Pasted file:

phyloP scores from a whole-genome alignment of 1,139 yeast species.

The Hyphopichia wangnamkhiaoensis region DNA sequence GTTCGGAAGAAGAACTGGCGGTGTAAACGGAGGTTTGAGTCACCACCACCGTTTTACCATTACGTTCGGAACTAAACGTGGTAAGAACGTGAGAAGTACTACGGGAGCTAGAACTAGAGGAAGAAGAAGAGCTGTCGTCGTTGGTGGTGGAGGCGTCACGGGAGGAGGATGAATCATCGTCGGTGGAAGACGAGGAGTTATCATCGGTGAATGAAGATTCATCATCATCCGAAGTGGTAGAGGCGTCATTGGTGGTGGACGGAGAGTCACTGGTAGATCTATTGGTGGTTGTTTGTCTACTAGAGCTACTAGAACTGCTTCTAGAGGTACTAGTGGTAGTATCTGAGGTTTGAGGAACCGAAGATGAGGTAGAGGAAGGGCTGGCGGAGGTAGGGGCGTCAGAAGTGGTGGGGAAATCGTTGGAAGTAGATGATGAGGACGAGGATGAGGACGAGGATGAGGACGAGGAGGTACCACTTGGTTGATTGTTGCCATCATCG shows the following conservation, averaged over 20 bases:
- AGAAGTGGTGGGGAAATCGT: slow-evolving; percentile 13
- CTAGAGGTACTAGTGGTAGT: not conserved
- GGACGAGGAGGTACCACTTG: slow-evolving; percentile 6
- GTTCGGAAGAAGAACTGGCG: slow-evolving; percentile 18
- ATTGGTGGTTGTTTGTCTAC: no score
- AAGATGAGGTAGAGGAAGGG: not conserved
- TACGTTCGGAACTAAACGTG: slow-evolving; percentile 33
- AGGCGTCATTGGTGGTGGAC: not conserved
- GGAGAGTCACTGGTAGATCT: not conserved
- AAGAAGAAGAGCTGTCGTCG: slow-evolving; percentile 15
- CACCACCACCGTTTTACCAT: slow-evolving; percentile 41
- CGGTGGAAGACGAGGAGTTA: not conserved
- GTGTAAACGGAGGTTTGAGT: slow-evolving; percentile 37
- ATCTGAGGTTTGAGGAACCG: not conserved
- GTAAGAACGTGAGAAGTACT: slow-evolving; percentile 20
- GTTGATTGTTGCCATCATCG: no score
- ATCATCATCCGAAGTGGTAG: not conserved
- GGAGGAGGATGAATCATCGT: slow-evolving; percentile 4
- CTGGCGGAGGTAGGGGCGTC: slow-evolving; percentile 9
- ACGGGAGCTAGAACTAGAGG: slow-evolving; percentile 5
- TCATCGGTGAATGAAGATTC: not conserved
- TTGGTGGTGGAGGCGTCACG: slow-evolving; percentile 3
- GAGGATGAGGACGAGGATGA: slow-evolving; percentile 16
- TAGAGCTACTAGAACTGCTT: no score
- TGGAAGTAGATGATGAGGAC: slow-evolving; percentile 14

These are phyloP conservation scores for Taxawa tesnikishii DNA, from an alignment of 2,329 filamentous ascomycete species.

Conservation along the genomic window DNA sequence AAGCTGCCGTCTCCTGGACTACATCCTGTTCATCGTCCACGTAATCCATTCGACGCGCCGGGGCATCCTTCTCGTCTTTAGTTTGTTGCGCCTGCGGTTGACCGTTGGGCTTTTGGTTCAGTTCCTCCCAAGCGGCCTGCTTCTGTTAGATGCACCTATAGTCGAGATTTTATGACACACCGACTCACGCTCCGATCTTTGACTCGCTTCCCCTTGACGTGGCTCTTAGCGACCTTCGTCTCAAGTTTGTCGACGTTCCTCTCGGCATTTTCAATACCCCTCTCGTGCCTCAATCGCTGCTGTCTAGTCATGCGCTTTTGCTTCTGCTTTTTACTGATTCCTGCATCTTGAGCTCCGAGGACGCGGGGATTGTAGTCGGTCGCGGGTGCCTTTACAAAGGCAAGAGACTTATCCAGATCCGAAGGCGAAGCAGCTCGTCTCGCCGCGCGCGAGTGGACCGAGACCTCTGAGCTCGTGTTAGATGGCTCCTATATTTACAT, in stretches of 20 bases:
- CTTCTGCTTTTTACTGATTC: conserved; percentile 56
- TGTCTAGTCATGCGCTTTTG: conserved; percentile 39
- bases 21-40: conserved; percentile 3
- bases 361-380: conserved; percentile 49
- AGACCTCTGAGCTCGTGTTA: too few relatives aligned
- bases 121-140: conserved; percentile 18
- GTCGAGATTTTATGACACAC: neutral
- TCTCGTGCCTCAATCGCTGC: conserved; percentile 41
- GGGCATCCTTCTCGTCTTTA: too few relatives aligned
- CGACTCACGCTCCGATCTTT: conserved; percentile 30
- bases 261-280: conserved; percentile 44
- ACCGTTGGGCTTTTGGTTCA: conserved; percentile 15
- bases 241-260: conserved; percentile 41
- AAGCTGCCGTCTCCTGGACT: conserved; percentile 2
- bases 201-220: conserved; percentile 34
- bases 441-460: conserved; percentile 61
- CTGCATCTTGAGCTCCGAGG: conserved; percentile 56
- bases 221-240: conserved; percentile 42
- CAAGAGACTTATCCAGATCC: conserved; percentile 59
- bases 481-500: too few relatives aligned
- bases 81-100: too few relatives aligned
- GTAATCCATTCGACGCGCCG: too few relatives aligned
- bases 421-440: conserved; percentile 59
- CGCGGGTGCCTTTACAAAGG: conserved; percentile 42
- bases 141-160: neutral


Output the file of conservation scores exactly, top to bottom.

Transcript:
phyloP scores from a whole-genome alignment of 1,139 yeast species.

The Hyphopichia wangnamkhiaoensis region DNA sequence GTTCGGAAGAAGAACTGGCGGTGTAAACGGAGGTTTGAGTCACCACCACCGTTTTACCATTACGTTCGGAACTAAACGTGGTAAGAACGTGAGAAGTACTACGGGAGCTAGAACTAGAGGAAGAAGAAGAGCTGTCGTCGTTGGTGGTGGAGGCGTCACGGGAGGAGGATGAATCATCGTCGGTGGAAGACGAGGAGTTATCATCGGTGAATGAAGATTCATCATCATCCGAAGTGGTAGAGGCGTCATTGGTGGTGGACGGAGAGTCACTGGTAGATCTATTGGTGGTTGTTTGTCTACTAGAGCTACTAGAACTGCTTCTAGAGGTACTAGTGGTAGTATCTGAGGTTTGAGGAACCGAAGATGAGGTAGAGGAAGGGCTGGCGGAGGTAGGGGCGTCAGAAGTGGTGGGGAAATCGTTGGAAGTAGATGATGAGGACGAGGATGAGGACGAGGATGAGGACGAGGAGGTACCACTTGGTTGATTGTTGCCATCATCG shows the following conservation, averaged over 20 bases:
- AGAAGTGGTGGGGAAATCGT: slow-evolving; percentile 13
- CTAGAGGTACTAGTGGTAGT: not conserved
- GGACGAGGAGGTACCACTTG: slow-evolving; percentile 6
- GTTCGGAAGAAGAACTGGCG: slow-evolving; percentile 18
- ATTGGTGGTTGTTTGTCTAC: no score
- AAGATGAGGTAGAGGAAGGG: not conserved
- TACGTTCGGAACTAAACGTG: slow-evolving; percentile 33
- AGGCGTCATTGGTGGTGGAC: not conserved
- GGAGAGTCACTGGTAGATCT: not conserved
- AAGAAGAAGAGCTGTCGTCG: slow-evolving; percentile 15
- CACCACCACCGTTTTACCAT: slow-evolving; percentile 41
- CGGTGGAAGACGAGGAGTTA: not conserved
- GTGTAAACGGAGGTTTGAGT: slow-evolving; percentile 37
- ATCTGAGGTTTGAGGAACCG: not conserved
- GTAAGAACGTGAGAAGTACT: slow-evolving; percentile 20
- GTTGATTGTTGCCATCATCG: no score
- ATCATCATCCGAAGTGGTAG: not conserved
- GGAGGAGGATGAATCATCGT: slow-evolving; percentile 4
- CTGGCGGAGGTAGGGGCGTC: slow-evolving; percentile 9
- ACGGGAGCTAGAACTAGAGG: slow-evolving; percentile 5
- TCATCGGTGAATGAAGATTC: not conserved
- TTGGTGGTGGAGGCGTCACG: slow-evolving; percentile 3
- GAGGATGAGGACGAGGATGA: slow-evolving; percentile 16
- TAGAGCTACTAGAACTGCTT: no score
- TGGAAGTAGATGATGAGGAC: slow-evolving; percentile 14

These are phyloP conservation scores for Taxawa tesnikishii DNA, from an alignment of 2,329 filamentous ascomycete species.

Conservation along the genomic window DNA sequence AAGCTGCCGTCTCCTGGACTACATCCTGTTCATCGTCCACGTAATCCATTCGACGCGCCGGGGCATCCTTCTCGTCTTTAGTTTGTTGCGCCTGCGGTTGACCGTTGGGCTTTTGGTTCAGTTCCTCCCAAGCGGCCTGCTTCTGTTAGATGCACCTATAGTCGAGATTTTATGACACACCGACTCACGCTCCGATCTTTGACTCGCTTCCCCTTGACGTGGCTCTTAGCGACCTTCGTCTCAAGTTTGTCGACGTTCCTCTCGGCATTTTCAATACCCCTCTCGTGCCTCAATCGCTGCTGTCTAGTCATGCGCTTTTGCTTCTGCTTTTTACTGATTCCTGCATCTTGAGCTCCGAGGACGCGGGGATTGTAGTCGGTCGCGGGTGCCTTTACAAAGGCAAGAGACTTATCCAGATCCGAAGGCGAAGCAGCTCGTCTCGCCGCGCGCGAGTGGACCGAGACCTCTGAGCTCGTGTTAGATGGCTCCTATATTTACAT, in stretches of 20 bases:
- CTTCTGCTTTTTACTGATTC: conserved; percentile 56
- TGTCTAGTCATGCGCTTTTG: conserved; percentile 39
- bases 21-40: conserved; percentile 3
- bases 361-380: conserved; percentile 49
- AGACCTCTGAGCTCGTGTTA: too few relatives aligned
- bases 121-140: conserved; percentile 18
- GTCGAGATTTTATGACACAC: neutral
- TCTCGTGCCTCAATCGCTGC: conserved; percentile 41
- GGGCATCCTTCTCGTCTTTA: too few relatives aligned
- CGACTCACGCTCCGATCTTT: conserved; percentile 30
- bases 261-280: conserved; percentile 44
- ACCGTTGGGCTTTTGGTTCA: conserved; percentile 15
- bases 241-260: conserved; percentile 41
- AAGCTGCCGTCTCCTGGACT: conserved; percentile 2
- bases 201-220: conserved; percentile 34
- bases 441-460: conserved; percentile 61
- CTGCATCTTGAGCTCCGAGG: conserved; percentile 56
- bases 221-240: conserved; percentile 42
- CAAGAGACTTATCCAGATCC: conserved; percentile 59
- bases 481-500: too few relatives aligned
- bases 81-100: too few relatives aligned
- GTAATCCATTCGACGCGCCG: too few relatives aligned
- bases 421-440: conserved; percentile 59
- CGCGGGTGCCTTTACAAAGG: conserved; percentile 42
- bases 141-160: neutral